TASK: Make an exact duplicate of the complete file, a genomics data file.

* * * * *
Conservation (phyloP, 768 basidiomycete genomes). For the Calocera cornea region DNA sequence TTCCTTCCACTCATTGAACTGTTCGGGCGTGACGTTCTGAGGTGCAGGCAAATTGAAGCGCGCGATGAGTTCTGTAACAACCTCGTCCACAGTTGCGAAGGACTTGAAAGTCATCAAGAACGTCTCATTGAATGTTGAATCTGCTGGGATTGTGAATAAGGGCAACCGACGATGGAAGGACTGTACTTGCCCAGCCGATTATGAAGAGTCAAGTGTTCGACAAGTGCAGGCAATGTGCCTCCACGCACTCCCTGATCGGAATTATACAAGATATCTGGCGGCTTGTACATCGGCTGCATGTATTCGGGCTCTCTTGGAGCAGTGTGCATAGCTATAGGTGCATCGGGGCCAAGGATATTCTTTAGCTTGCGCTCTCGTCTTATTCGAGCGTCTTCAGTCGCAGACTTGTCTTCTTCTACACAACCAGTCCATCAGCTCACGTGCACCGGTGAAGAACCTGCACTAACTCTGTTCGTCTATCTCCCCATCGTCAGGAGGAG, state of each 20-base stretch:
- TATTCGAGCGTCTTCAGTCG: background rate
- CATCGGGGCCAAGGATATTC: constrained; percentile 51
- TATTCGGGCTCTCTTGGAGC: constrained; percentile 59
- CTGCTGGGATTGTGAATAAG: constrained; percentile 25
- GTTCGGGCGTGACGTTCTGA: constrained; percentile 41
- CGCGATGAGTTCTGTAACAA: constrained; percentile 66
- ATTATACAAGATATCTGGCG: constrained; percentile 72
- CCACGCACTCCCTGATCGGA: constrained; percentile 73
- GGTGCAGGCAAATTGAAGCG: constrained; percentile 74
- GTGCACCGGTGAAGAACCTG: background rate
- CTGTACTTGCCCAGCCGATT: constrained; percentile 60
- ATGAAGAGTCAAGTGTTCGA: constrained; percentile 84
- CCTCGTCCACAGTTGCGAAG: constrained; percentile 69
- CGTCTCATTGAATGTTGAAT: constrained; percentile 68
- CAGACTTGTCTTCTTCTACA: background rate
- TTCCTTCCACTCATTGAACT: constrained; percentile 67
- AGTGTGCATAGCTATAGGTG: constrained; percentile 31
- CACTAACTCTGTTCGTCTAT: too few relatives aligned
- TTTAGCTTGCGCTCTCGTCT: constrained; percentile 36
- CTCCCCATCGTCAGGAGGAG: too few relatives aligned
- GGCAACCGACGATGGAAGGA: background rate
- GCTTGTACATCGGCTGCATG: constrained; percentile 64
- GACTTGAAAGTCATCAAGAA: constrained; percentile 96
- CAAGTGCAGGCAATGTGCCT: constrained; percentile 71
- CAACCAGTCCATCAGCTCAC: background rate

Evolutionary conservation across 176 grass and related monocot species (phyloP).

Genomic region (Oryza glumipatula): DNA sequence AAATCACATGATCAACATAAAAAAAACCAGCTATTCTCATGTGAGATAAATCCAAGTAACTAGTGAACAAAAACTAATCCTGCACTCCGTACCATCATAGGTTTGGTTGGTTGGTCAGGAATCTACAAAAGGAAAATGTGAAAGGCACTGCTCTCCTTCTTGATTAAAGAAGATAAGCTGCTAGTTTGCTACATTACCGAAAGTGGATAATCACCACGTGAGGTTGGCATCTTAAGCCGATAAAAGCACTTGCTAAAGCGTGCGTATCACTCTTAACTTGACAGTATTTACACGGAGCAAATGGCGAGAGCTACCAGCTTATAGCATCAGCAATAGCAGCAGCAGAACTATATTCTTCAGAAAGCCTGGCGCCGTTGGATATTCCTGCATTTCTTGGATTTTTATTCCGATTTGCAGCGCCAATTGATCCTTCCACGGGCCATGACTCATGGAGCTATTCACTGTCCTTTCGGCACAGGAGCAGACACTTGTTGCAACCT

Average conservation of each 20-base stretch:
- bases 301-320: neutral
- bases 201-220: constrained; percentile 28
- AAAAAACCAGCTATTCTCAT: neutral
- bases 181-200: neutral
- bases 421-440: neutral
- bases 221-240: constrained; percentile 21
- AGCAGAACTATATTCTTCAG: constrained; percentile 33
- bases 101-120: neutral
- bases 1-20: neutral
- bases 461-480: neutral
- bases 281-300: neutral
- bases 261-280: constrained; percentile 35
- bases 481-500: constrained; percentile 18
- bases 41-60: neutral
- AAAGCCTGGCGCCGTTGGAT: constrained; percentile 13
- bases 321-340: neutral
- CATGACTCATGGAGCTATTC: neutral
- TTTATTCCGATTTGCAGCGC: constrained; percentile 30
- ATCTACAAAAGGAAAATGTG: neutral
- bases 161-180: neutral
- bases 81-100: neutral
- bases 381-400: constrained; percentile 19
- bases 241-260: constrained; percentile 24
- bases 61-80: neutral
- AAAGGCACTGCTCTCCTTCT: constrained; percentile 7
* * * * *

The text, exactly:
Conservation (phyloP, 768 basidiomycete genomes). For the Calocera cornea region DNA sequence TTCCTTCCACTCATTGAACTGTTCGGGCGTGACGTTCTGAGGTGCAGGCAAATTGAAGCGCGCGATGAGTTCTGTAACAACCTCGTCCACAGTTGCGAAGGACTTGAAAGTCATCAAGAACGTCTCATTGAATGTTGAATCTGCTGGGATTGTGAATAAGGGCAACCGACGATGGAAGGACTGTACTTGCCCAGCCGATTATGAAGAGTCAAGTGTTCGACAAGTGCAGGCAATGTGCCTCCACGCACTCCCTGATCGGAATTATACAAGATATCTGGCGGCTTGTACATCGGCTGCATGTATTCGGGCTCTCTTGGAGCAGTGTGCATAGCTATAGGTGCATCGGGGCCAAGGATATTCTTTAGCTTGCGCTCTCGTCTTATTCGAGCGTCTTCAGTCGCAGACTTGTCTTCTTCTACACAACCAGTCCATCAGCTCACGTGCACCGGTGAAGAACCTGCACTAACTCTGTTCGTCTATCTCCCCATCGTCAGGAGGAG, state of each 20-base stretch:
- TATTCGAGCGTCTTCAGTCG: background rate
- CATCGGGGCCAAGGATATTC: constrained; percentile 51
- TATTCGGGCTCTCTTGGAGC: constrained; percentile 59
- CTGCTGGGATTGTGAATAAG: constrained; percentile 25
- GTTCGGGCGTGACGTTCTGA: constrained; percentile 41
- CGCGATGAGTTCTGTAACAA: constrained; percentile 66
- ATTATACAAGATATCTGGCG: constrained; percentile 72
- CCACGCACTCCCTGATCGGA: constrained; percentile 73
- GGTGCAGGCAAATTGAAGCG: constrained; percentile 74
- GTGCACCGGTGAAGAACCTG: background rate
- CTGTACTTGCCCAGCCGATT: constrained; percentile 60
- ATGAAGAGTCAAGTGTTCGA: constrained; percentile 84
- CCTCGTCCACAGTTGCGAAG: constrained; percentile 69
- CGTCTCATTGAATGTTGAAT: constrained; percentile 68
- CAGACTTGTCTTCTTCTACA: background rate
- TTCCTTCCACTCATTGAACT: constrained; percentile 67
- AGTGTGCATAGCTATAGGTG: constrained; percentile 31
- CACTAACTCTGTTCGTCTAT: too few relatives aligned
- TTTAGCTTGCGCTCTCGTCT: constrained; percentile 36
- CTCCCCATCGTCAGGAGGAG: too few relatives aligned
- GGCAACCGACGATGGAAGGA: background rate
- GCTTGTACATCGGCTGCATG: constrained; percentile 64
- GACTTGAAAGTCATCAAGAA: constrained; percentile 96
- CAAGTGCAGGCAATGTGCCT: constrained; percentile 71
- CAACCAGTCCATCAGCTCAC: background rate

Evolutionary conservation across 176 grass and related monocot species (phyloP).

Genomic region (Oryza glumipatula): DNA sequence AAATCACATGATCAACATAAAAAAAACCAGCTATTCTCATGTGAGATAAATCCAAGTAACTAGTGAACAAAAACTAATCCTGCACTCCGTACCATCATAGGTTTGGTTGGTTGGTCAGGAATCTACAAAAGGAAAATGTGAAAGGCACTGCTCTCCTTCTTGATTAAAGAAGATAAGCTGCTAGTTTGCTACATTACCGAAAGTGGATAATCACCACGTGAGGTTGGCATCTTAAGCCGATAAAAGCACTTGCTAAAGCGTGCGTATCACTCTTAACTTGACAGTATTTACACGGAGCAAATGGCGAGAGCTACCAGCTTATAGCATCAGCAATAGCAGCAGCAGAACTATATTCTTCAGAAAGCCTGGCGCCGTTGGATATTCCTGCATTTCTTGGATTTTTATTCCGATTTGCAGCGCCAATTGATCCTTCCACGGGCCATGACTCATGGAGCTATTCACTGTCCTTTCGGCACAGGAGCAGACACTTGTTGCAACCT

Average conservation of each 20-base stretch:
- bases 301-320: neutral
- bases 201-220: constrained; percentile 28
- AAAAAACCAGCTATTCTCAT: neutral
- bases 181-200: neutral
- bases 421-440: neutral
- bases 221-240: constrained; percentile 21
- AGCAGAACTATATTCTTCAG: constrained; percentile 33
- bases 101-120: neutral
- bases 1-20: neutral
- bases 461-480: neutral
- bases 281-300: neutral
- bases 261-280: constrained; percentile 35
- bases 481-500: constrained; percentile 18
- bases 41-60: neutral
- AAAGCCTGGCGCCGTTGGAT: constrained; percentile 13
- bases 321-340: neutral
- CATGACTCATGGAGCTATTC: neutral
- TTTATTCCGATTTGCAGCGC: constrained; percentile 30
- ATCTACAAAAGGAAAATGTG: neutral
- bases 161-180: neutral
- bases 81-100: neutral
- bases 381-400: constrained; percentile 19
- bases 241-260: constrained; percentile 24
- bases 61-80: neutral
- AAAGGCACTGCTCTCCTTCT: constrained; percentile 7